Sunday, September 03, 2006

Newsletter of the Week: E-carbon news

As alway e-carbon news has more interesting infor than i can posibly summarise so have a look at the whole newsletter. My pick of the news is bellow. I may pick a few more tomorrow, truly a great news letter.

1. 280th mayor signs up to action on climate change.

By becoming the first Idaho mayor but the 280th in the United States to sign
the US Mayors' Climate Protection Agreement, Boise Mayor Dave Bieter committed Boise to meet or beat the targets of the Kyoto Protocol. Boise goals are to reduce greenhouse gas emissions by 7 per cent from 1990 levels by 2012, to urge state and federal governments to meet a similar goal, and to advocate a federal emissions-trading system.16 August Idaho Statesman

2. Legislation on c02 to spur economic growth.

"On the day that UC Berkeley issued a study concluding that tighter
greenhouse gas emissions legislation in California would spur billions in
economic activity and create thousands of jobs as companies invest in new energy
technology, a prominent venture capitalist broke with business critics of the
legislation and said laws to reduce emissions would spur a new wave of clean
energy, with entrepreneurs going out to "compete and innovate to bring enormous solutions to the market"

3. In the US federal regulation of emmissions is comming.

The President of the American Public Power Association, Alan Richardson,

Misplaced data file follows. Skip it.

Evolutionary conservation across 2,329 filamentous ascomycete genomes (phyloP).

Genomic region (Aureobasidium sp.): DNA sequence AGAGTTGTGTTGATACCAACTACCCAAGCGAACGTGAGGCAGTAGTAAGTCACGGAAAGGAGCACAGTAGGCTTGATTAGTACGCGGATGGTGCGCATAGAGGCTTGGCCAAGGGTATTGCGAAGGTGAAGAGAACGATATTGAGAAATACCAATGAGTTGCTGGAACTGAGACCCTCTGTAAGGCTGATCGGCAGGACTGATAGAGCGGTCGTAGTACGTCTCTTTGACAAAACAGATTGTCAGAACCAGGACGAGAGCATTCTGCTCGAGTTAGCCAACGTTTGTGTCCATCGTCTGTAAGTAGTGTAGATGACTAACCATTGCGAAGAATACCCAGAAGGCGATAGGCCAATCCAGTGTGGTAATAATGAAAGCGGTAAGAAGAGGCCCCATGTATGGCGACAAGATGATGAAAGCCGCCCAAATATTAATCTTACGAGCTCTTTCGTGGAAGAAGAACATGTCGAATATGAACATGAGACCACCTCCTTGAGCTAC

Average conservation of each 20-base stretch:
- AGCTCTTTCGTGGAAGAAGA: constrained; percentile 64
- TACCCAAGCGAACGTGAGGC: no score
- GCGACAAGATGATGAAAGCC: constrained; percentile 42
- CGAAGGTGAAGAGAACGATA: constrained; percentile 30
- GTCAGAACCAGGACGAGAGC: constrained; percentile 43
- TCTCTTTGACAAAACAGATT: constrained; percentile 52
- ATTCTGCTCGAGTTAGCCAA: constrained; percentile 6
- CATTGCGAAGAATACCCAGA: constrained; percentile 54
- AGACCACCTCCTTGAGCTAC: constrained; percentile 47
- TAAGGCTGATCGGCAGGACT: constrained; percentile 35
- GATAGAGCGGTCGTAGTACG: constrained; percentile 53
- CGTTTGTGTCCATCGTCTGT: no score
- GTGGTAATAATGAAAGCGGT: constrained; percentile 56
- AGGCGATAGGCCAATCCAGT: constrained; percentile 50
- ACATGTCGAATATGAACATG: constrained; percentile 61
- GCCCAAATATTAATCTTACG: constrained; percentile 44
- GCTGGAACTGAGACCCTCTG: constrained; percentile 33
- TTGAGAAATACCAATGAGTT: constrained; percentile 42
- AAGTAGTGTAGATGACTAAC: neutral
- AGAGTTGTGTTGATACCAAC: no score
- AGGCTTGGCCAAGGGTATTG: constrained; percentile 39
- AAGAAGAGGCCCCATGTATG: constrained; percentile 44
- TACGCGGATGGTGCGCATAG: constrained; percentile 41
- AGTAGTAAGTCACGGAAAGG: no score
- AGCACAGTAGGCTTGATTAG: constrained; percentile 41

representing 15 per cent of United States power generation, is convinced that
federal regulation of greenhouse gas emissions is coming and that emitters need
to get ready for it. "The issue is no longer whether there is a human
contribution to global warming but the extent of that contribution," he said.
There is, he added, "an emerging public consensus and a building political
directive that inaction is not a viable strategy

4. New UNFCC head

Dutch climate expert Yvo de Boer has been appointed Executive Secretary of
the United Nations Framework Convention on Climate Change.

5. Biofuels could have opposite of intended effects.

Biofuels could mean increases in fuel prices passed on to drivers, and
the rush to plant more crops for biofuels could result in burning swathes of
virgin forest cleared for cultivation
. Compared to conventional fuels,
biofuels are still uneconomic in developed countries unless they have
favourable tax treatments.

Climate Change Action

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